• Students who actively engage with the material are more likely to recall information later and be able to use that information in different contexts. Activities that encourage student involvement are incorporated into the teaching plan. Example activities include: class discussion, small group discussion, debate, posing questions to the class, short written exercises and polling the class. New conceptions of the classroom are being driven by the emergence of new methods of teaching and learning.
    • It is necessary to design a classroom that will accommodate a wide variety of learning activities: lectures, cooperative learning and group activities, learning by teaching or presentations or lectures by students, multimedia technology in classroom, etc.
    • The classroom was equipped with different devices, such as a teacher computer, adjustable and mobile tables for students, an overhead projector, a whiteboard, five laptops for being used by students, internet access through wireless network and an electronic whiteboard used as an interactive projection screen.
  2. Designing Learning Spaces for 21st Century Learners pdf
    • Research shows that student learning styles have changed, therefore we need learning spaces to accommodate a new generation who:
      • Prefer multitasking and quick, non linear access to information,
      • Are visually‐ oriented,
      • Are highly networked, interactive and social,
      • Are increasingly mobile,
      • Have a low tolerance for lecture style teaching,
      • Prefer active learning rather than passive learning, and
      • Rely heavily on communications technologies to access information and to carry out social and professional interactions.
  3. To meet the principles of contemporary learning, new and refurbished spaces need to be:
    • Flexible,
    • Connected,
    • Collaborative,
    • Multisensory, and
    • Graphic.
    • The new spaces need to be a blend of physical and virtual environments.
  4. Mayo Clinic: Classroom of the Future. View the slideshow – even though it shows elementary school-aged children, I think some of their ideas will work for higher education:
    • Designed the first chairless school — complete with "standing" desks and a host of sophisticated learning technologies.
    • Students use laptops and iPods/iPads standing before podiums to keep them active and engaged.
    • Students sit on throw rugs or run remnants using laptops, etc.
    • Instructors are free to move among the students unhindered by tables and chairs.
    • Students can move freely for group work without worry about moving tables and chairs.
  5. Educause Learning Spaces E-Book
    • 43 chapter e-book that focuses on how learner expectations influence such spaces, the principles and activities that facilitate learning, and the role of technology from the perspective of those who create learning environments: faculty, learning technologists, librarians, and administrators.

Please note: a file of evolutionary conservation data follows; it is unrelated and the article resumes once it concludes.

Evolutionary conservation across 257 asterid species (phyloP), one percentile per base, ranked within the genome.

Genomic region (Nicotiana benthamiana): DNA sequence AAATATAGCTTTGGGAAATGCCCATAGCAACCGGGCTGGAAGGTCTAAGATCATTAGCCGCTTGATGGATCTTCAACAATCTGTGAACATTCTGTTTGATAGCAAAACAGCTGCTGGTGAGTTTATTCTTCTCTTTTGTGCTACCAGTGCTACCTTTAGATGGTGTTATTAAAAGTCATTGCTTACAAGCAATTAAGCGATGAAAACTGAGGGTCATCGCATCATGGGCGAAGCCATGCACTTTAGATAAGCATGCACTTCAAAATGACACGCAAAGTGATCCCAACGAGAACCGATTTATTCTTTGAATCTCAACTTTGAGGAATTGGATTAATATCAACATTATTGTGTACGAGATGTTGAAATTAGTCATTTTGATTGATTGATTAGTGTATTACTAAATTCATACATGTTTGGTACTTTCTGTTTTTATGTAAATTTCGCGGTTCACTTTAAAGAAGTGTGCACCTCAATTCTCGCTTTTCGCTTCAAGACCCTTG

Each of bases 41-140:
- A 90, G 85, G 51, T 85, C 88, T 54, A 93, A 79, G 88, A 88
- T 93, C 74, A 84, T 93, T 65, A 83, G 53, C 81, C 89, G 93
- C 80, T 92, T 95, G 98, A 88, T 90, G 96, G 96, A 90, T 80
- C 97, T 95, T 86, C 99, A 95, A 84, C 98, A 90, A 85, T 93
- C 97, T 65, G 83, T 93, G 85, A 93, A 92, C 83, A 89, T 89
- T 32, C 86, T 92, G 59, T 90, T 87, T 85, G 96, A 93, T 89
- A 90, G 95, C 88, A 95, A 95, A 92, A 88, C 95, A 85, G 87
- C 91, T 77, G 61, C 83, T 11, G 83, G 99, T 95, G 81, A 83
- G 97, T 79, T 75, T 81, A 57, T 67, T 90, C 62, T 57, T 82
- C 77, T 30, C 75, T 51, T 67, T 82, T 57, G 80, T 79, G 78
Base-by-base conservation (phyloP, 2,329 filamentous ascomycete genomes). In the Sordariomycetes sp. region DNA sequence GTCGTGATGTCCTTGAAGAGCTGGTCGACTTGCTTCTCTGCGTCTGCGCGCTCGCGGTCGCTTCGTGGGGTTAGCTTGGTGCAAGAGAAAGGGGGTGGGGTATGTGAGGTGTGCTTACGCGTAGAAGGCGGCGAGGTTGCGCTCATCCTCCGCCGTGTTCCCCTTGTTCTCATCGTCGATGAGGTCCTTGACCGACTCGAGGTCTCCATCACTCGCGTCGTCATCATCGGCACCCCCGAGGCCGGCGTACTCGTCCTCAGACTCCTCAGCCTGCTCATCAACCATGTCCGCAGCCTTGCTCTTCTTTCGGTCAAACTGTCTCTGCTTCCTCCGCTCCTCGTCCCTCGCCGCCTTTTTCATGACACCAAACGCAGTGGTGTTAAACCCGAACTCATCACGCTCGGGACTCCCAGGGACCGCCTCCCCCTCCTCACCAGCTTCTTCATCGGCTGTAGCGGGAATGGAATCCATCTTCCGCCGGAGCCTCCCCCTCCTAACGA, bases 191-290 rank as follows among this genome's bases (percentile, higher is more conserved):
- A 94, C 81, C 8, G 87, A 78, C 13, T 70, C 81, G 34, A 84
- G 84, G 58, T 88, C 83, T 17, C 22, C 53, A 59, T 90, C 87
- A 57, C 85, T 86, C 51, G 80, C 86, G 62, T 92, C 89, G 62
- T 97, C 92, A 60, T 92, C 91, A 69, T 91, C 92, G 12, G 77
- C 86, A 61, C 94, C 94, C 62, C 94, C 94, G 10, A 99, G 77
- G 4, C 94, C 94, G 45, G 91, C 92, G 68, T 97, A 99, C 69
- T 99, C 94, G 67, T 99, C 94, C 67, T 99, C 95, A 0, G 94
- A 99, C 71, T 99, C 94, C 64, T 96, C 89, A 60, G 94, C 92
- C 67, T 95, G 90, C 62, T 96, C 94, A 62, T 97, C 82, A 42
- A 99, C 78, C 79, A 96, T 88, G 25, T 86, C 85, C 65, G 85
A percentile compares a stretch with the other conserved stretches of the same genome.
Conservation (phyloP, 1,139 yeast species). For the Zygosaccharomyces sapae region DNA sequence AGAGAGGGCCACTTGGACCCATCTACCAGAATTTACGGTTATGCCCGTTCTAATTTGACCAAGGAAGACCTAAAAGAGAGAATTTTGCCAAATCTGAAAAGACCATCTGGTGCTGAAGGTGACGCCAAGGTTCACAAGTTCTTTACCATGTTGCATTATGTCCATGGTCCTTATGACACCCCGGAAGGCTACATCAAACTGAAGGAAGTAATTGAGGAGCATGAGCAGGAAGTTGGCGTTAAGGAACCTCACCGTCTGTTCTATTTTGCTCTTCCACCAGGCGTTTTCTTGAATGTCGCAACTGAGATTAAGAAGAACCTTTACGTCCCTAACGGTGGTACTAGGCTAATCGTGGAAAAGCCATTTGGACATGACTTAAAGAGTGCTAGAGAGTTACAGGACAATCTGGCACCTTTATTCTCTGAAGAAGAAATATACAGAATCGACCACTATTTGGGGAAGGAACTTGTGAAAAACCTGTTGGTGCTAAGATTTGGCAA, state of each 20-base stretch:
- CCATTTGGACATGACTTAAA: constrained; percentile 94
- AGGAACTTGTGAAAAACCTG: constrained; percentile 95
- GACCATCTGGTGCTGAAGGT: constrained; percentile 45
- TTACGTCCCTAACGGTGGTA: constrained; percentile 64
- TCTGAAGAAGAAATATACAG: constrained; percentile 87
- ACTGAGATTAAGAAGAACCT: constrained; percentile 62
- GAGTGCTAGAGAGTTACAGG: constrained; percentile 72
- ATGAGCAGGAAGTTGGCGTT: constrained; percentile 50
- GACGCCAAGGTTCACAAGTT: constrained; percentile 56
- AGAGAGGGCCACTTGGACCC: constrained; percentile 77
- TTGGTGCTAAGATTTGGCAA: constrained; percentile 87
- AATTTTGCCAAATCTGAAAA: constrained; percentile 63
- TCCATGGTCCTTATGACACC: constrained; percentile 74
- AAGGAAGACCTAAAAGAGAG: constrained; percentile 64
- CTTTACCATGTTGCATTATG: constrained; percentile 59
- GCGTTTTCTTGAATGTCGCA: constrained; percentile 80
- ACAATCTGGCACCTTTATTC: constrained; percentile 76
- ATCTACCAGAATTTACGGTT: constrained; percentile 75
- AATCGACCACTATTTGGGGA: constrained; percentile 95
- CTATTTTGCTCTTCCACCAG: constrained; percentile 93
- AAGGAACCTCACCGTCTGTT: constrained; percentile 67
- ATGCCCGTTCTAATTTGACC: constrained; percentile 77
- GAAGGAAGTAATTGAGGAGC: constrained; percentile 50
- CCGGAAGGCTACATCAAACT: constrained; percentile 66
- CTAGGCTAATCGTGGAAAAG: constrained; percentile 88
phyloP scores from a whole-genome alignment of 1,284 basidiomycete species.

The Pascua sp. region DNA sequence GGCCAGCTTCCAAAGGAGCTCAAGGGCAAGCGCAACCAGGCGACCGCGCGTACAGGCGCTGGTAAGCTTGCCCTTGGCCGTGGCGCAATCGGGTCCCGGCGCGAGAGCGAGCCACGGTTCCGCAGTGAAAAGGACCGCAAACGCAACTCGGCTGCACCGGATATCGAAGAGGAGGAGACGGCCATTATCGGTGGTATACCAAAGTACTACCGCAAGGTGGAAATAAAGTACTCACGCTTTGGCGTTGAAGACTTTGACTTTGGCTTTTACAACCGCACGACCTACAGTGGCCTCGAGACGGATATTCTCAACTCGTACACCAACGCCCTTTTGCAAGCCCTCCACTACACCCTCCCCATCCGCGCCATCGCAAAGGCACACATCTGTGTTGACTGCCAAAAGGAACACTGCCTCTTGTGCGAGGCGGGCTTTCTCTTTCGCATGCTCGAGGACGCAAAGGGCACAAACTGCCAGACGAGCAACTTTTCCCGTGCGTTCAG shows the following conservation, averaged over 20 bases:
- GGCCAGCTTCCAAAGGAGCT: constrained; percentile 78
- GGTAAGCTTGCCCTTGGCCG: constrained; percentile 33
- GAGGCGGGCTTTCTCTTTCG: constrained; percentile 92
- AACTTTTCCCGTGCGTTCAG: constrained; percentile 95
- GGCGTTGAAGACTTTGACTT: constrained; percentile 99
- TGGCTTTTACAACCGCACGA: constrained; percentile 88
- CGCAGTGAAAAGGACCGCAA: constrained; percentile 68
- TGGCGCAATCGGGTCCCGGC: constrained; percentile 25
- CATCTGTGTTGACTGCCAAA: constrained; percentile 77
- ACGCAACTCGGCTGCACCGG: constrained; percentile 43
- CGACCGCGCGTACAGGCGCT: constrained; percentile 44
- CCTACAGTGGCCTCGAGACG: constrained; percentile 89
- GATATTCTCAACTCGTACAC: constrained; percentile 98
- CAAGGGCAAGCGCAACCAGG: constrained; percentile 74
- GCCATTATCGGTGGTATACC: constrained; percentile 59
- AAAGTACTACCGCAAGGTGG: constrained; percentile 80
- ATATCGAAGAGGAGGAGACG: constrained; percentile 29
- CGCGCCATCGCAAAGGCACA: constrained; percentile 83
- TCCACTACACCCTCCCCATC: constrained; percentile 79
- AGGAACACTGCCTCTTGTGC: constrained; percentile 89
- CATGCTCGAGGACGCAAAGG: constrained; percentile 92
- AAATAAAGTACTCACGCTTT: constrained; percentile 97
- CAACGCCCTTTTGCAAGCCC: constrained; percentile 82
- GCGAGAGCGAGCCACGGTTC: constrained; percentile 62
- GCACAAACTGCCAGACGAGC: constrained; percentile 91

6. Does Space Matter? Classroom Design and Team-Based Learning article
    • Springer, Stanne, and Donovan conducted a meta-analysis of undergraduate science, mathematics, engineering, and technology (SMET) research, concluding “Students who learn in small groups generally demonstrate greater academic achievement, express more favorable attitudes toward learning, and persist through SMET courses or programs to a greater extent than their more traditionally taught counterparts.”
    • Several studies have found that seating choice is correlated with student participation and learning (Sommer 1967; Becker, Sommer, and Oxley).
    • Seating and spatial features such as walls and doors have been found to influence group interactions as well.
    • Rooms to accommodate SCALE-UP typically have six-foot diameter round tables that seat eight to nine students and include connections for laptops. Movable seating allows students to adjust their workspace for smaller groups to work together at a table shared with one or two other groups. Such rooms can accommodate relatively large numbers of students and may replace the separate lecture and laboratory sections common in science classes with an interactive lecture/activity program design.
    • The main idea behind all types of small group activities in classrooms is to increase individual learning by actively engaging the students in the learning process. Increased student learning should be reflected as improved performance on individual assignments.

Examples of Alternative Classrooms in Higher Education